Atoms whose valence electrons are less strongly attracted to their nucleus are more susceptible to induced dipoles.

Hence larger atoms are more polarizable than smaller atoms in the same group.

The polarizability of molecules also increases with the size of the molecule. This is why large molecules tend to be more viscous and have higher boiling points than smaller molecules of similar polarity.

Ex) The induction of a dipole in carbon disulfide, CS2, by the polar solvent acetone, (CH3)2C=O.


Induced dipole induced dipole forces

Induced Dipole-Induced Dipole Forces

Nonpolar species exist as solids

and/or liquids at low enough

temperatures.

Ex) Liquid N2 and liquid He.

Why?

A temporary dipole on a molecule can inducetemporary dipoles on nearby molecules

The interaction between these fluctuation-induced dipoles are known as London dispersion forces.

Their strength depends on the polarizability of the atoms/molecules in question.

e.g. Cl2 vs. Br2 vs. I2


Boiling points of p block hydrides

Boiling Points of P Block Hydrides

Consider the following:

i) The boiling points for the Group 14 hydrides.

ii) The anomalously high boiling points of the hydrides of the second period elements of groups 15 to 17.

iii) The relative order of the third-period element hydrides.

iv) The sequence of boiling points for the fourth- and fifth-period elements.


Surface tension

Surface Tension

Drops of a liquid tend to be round. Why?

i) Molecules within a liquid are attracted to all of the molecules around them via the IMFs.

ii) Molecules on the surface can only interact with the neighbors immediately below them

and beside them.

iii) The surface molecules feel a net pull into the liquid and thus act as a skinfor the liquid.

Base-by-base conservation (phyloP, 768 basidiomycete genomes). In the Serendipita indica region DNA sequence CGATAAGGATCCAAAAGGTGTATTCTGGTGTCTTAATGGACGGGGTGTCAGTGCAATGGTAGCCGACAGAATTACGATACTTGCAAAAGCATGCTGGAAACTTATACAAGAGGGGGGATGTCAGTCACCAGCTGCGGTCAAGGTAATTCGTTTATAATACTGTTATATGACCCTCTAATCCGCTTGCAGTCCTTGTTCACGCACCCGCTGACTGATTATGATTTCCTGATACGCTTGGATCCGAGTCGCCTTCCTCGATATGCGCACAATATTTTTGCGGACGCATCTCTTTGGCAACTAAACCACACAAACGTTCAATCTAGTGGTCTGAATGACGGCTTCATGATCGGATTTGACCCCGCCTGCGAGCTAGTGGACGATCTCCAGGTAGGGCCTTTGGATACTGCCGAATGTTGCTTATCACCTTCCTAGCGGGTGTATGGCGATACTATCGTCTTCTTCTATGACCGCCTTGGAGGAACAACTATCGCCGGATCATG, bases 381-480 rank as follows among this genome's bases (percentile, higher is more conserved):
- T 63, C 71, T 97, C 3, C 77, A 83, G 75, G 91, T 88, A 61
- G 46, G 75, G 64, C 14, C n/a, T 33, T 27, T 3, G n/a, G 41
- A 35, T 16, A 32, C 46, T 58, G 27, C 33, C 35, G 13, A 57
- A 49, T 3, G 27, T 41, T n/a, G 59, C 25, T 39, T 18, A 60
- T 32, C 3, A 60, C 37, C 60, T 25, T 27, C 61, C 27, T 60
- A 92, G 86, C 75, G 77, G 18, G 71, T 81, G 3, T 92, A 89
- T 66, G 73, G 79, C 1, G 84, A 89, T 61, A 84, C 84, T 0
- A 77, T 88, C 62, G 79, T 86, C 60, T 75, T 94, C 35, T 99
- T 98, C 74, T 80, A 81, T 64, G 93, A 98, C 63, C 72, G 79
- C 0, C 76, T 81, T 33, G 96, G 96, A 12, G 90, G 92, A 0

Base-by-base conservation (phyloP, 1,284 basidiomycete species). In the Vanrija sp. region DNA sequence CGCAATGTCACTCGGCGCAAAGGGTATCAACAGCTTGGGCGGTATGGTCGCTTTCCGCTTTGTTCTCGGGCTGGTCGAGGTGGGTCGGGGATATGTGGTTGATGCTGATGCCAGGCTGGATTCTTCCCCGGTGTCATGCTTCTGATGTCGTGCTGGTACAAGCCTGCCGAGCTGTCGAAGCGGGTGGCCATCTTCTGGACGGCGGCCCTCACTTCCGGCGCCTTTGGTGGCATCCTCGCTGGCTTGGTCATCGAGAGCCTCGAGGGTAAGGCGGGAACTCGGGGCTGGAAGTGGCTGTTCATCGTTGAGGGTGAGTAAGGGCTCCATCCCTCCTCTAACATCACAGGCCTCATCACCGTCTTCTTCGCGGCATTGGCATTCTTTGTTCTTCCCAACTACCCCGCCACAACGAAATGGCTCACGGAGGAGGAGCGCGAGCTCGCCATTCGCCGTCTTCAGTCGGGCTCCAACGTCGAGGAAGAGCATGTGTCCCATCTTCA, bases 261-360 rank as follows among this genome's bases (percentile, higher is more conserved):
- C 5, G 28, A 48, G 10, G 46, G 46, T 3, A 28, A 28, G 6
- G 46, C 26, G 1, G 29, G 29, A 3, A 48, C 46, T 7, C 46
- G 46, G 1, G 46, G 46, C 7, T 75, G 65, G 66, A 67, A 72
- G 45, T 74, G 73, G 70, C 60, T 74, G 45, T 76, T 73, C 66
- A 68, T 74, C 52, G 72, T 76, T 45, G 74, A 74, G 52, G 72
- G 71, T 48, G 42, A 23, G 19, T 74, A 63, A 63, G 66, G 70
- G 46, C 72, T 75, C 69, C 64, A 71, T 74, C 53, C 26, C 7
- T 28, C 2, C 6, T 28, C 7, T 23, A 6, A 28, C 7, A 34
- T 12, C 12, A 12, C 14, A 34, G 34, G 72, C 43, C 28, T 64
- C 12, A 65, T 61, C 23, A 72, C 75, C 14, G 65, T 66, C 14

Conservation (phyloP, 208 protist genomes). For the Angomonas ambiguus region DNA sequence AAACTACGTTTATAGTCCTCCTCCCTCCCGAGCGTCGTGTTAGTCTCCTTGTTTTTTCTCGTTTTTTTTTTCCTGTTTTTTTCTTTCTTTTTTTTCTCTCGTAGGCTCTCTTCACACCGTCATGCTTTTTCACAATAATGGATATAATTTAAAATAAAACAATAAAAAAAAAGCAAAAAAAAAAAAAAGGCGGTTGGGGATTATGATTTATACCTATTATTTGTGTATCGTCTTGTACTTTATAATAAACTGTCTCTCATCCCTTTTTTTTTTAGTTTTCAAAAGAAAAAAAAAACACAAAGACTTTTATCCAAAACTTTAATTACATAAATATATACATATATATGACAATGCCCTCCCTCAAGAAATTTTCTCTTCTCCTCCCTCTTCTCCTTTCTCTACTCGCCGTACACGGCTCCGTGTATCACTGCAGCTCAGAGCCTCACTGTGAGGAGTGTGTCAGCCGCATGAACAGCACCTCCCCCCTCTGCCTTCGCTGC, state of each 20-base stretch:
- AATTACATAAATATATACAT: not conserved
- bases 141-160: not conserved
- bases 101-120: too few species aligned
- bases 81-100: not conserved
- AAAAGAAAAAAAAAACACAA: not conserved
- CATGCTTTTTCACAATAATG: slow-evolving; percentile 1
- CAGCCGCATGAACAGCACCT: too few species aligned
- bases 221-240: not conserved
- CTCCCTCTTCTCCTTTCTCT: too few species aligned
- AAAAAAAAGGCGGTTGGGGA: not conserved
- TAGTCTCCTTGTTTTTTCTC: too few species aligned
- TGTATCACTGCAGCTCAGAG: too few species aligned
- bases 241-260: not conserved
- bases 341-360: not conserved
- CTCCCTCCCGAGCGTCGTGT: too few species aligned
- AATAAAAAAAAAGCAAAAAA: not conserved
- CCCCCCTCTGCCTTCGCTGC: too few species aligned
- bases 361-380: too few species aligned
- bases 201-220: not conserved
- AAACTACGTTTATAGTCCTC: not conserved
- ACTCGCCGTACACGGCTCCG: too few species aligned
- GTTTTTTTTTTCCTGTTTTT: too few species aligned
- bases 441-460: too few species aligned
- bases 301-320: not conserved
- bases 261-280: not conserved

The energy required to break through this surface skin is referred to as surface tension.

Sphere: Smallest surface area-to-volume ratio.

Hence, the smallest ratio of surface molecules to

bulk molecules.

This maximizes the IMFs, hence circular drops.

Ex) The convex meniscus of mercury (Hg) in a glass test tube.

Some insects take advantage of surface tension to literally walk on water!


Surface tension1

Surface Tension

  • What happens if we add a solute to the liquid?

    • A) Solute-solvent IMFs are stronger than in solvent:

    • Solutewill be pulled into solution.Miscibility (“like dissolves like”)

    • B)Solute-solventIMFs are weaker than in solvent:

    • Solutewill stay at the surface.Surfactant (“surface active agent”).

    • Surfactants reduce surface tension.

    • Detergents are surfactants.

    • Long non-polar tail

    • and a polar head.

    • 0


Capillary action

Capillary Action

A) IMFs between liquid & surface are stronger than in liquid:

Wetting: liquid spreads over the surface to maximize attractions.

Ex. water in a glass test tube

B) IMFs in liquid are stronger than between liquid and surface:

Non-wetting: liquid beads on the surface.

Ex. Hg in a glass test tube

The concave meniscus of water on glass:

Wetting of the glass surface leads to capillary action: capillary rise.

The polar Si-O bonds of the glass strongly attract water

=> Water moves along the surface.

=> Neighboring water molecules pulled along by surface tension.

Until: Weight of the water = Surface tension

Hence narrow capillaries allow the liquid to rise higher compared to wide capillaries.


Viscosity

Viscosity

Viscosity is a liquid’s resistance to fluid flow.

Liquids with high viscosities tend to be thick and difficult to pour.

Viscosity increases as IMFs increase.

Viscous liquids are either large or polar (or both).

Ex) Gasoline vs. Mineral oil

(nonpolar, ~8 C’s) (nonpolar, ~15-40 C’s)

Ex) Engine oil vs. molasses


Kinetic molecular theory of gases ideal gases

Kinetic Molecular Theory of Gases/Ideal Gases

Distancesbetween gas particles are much larger than the size of the particles.

Thereforeparticles therefore occupy a negligible fraction of the volume.

Gas particles are in constant motion.

Therefore particles do not interact except when colliding, where the collisions are elastic.

Gas particles move at different speeds, where the average speed is proportional to temperature.

Henceall gases have the same average kinetic energy at a given T.

Law of Large Numbers:

The behaviour of many particle system is

unlikely to deviate significantly from the

behaviour predicted by the statistical average

of the properties of the individual particles.

“The Law of Averages”


Kinetic molecular theory of gases ideal gases1

Kinetic Molecular Theory of Gases/Ideal Gases